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Aug 242013
 

Director Luis Buñuel would be proud of the scabrous scene in which the Davison clan sits down to supper and the civilized bourgeois meal turns to rot before our eyes.

You’re Next! Directed by Adam Wingard. At cinemas around New England.

By Gerald Peary.

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The Alabama-based Adam Wingard has been making full-on slasher features since the age of 19, including Home Sick, Pop Skull, and A Horrible Way to Die. At age 30, Wingard can slice throats and bash in heads and orchestrate a lethal home invasion with consummate veteran ease. Check out You’re Next!, Wingard’s clever, assured blood shower now at your local bijou.

This time, he’s aided a heap by a brainy, knowing, “in” ensemble. He’s hired on Barbara Crampton, dazzling star of the legendary, 1985 horror film Re-Animator. Many of the actors are his pals and peers who, like him, are talented indie film directors. Look out for Amy Seimetz (The Sun Don’t Shine), Ti West (The Innkeepers), Joe Swanberg (Drinking Buddies), and Larry Fessenden (The Last Winter).

But first the worst: a pre-title throwaway of the accomplished independent actress, Kate Lyn Sheil (The Sun Don’t Shine, Silver Bullets), a cameo in which she’s directed to show off her naked boobs and become a cadaver seconds later. I hope Sheil was properly enumerated! Her showering boyfriend (no, we don’t see his cock) follows as murder victim two. Who are these mangled young people? We never find out. This red-herring prelude, disconnected from the upcoming story, does serve one purpose. It affords an opportunity for the killers to action-paint a blood message on a pane of glass, “You’re Next!”

Well, not really you or I, but the ill-fated Davison family. They are gathered in the country home of the elder Davisons, the parents, for a 35th wedding anniversary. But dad Paul (Rob Moran) is a lightweight who looks like a ninny soap-opera actor and has made his fortune in the defense industry. His matronly spouse, Audrey (Crampton), is an out-and-out hysteric. And the adult kids are off-putting also, including Crispian (AJ Bowen), a spineless, young academic, Aimee (Seimetz), a ditsy nobody, Drake (Swanberg), a snarky philistine, and Felix (Nicholas Tucci), boiling over with greed and anger.

Luis Buñuel would be proud of the scabrous scene in which the Davison clan sits down to supper and the civilized bourgeois meal turns to rot before our eyes. The instigator of trouble is brother Drake (filmmaker Swanberg in a winningly crass, snotty performance). He puts down Aimee’s documentary filmmaker boyfriend (West) by insisting that TV commercials are the greatest art going; and then Drake turns to badger insecure brother Crispian about Crispian’s chubbiness as well as his suspect love relationship with a woman who had been his teaching assistant. Soon, everyone is screaming and accusing, the Davisons have gone beastly, and somehow it makes perfect sense when windows are crashed open and arrows from outside start flying in, sticking in the dinner guests. At least one of these guests gets an arrow in the head, and that kills him.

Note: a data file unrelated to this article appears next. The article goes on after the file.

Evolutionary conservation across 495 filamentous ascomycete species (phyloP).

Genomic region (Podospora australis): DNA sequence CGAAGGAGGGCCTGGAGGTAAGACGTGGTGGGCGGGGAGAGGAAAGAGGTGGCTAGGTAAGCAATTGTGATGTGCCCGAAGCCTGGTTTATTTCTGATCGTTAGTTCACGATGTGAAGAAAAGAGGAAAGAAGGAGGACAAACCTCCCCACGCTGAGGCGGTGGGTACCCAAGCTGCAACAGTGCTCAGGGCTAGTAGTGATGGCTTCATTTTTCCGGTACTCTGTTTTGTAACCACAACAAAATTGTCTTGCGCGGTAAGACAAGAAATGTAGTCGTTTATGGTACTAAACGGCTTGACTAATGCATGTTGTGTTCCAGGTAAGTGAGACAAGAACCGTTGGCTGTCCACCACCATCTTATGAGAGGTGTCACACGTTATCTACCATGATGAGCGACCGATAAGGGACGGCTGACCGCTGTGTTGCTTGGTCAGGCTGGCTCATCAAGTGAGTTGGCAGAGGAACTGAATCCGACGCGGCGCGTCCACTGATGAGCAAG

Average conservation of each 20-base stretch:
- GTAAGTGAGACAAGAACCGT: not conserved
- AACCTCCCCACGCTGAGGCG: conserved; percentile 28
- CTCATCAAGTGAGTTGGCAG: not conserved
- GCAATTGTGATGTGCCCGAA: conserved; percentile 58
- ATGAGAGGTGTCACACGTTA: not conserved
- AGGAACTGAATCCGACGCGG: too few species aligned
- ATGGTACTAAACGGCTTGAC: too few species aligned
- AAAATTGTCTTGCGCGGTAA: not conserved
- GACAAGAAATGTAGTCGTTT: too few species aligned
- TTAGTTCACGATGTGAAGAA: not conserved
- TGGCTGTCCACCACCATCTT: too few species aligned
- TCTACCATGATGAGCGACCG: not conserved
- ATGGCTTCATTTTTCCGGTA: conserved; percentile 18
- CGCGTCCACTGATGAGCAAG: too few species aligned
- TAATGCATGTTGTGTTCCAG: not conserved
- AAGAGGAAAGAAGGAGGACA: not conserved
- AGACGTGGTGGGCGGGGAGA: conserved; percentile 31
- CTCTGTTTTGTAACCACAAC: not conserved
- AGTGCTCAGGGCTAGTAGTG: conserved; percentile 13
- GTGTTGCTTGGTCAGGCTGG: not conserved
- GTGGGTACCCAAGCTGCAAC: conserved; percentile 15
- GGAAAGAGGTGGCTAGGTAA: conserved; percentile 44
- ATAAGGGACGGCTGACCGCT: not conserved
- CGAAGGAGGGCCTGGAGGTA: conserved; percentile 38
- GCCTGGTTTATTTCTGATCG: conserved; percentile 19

Chaos! How amusing to watch the Davisons scurrying across the dining room with chair bottoms held before their heads to avoid the crossbows! But it’s all pretty futile, as a trio of murderous home invaders wearing, respectively, a lamb mask, a tiger mask, and a fox mask, kindly have their way. The poor Davisons? Because they are all loathsome, their sundry on-screen deaths are less mourned than applauded, especially if the killings, by axe or machete, are smartly choreographed. These usually are with Wingard directing the carnage.

A scene from "You're Next!"

A scene from YOU’RE NEXT!

OK, not every character is a crummy person. The designated heroine of You’re Next! is Erin (Sharni Vinson), Crispian’s ex-TA-turned-girlfriend. During the fatal night, she learns that the whole Davison crew is cowardly, gutless, and useless in a crisis, starting with her shaky boyfriend. It’s Erin who organizes the others to fight the barbarous outsiders, and she herself does private combat with several of the costumed enemy, crushing their skulls. As her boyfriend marvels, “Who would know you are really good at killing people?”

Wingard is cognizant of his slasher genre and its expectations, going back to Halloween and Friday the 13th. There’s always The Final Girl, she the smartest and also the least sexually permissive, who will win out and live another day, perhaps into the sequel. Well, he provides quite a spin on what is supposed to occur, a final scene set among piled-up dead bodies for a red-harvest Jacobean play. What happens to Erin, the Final Girl, is finally . . . .

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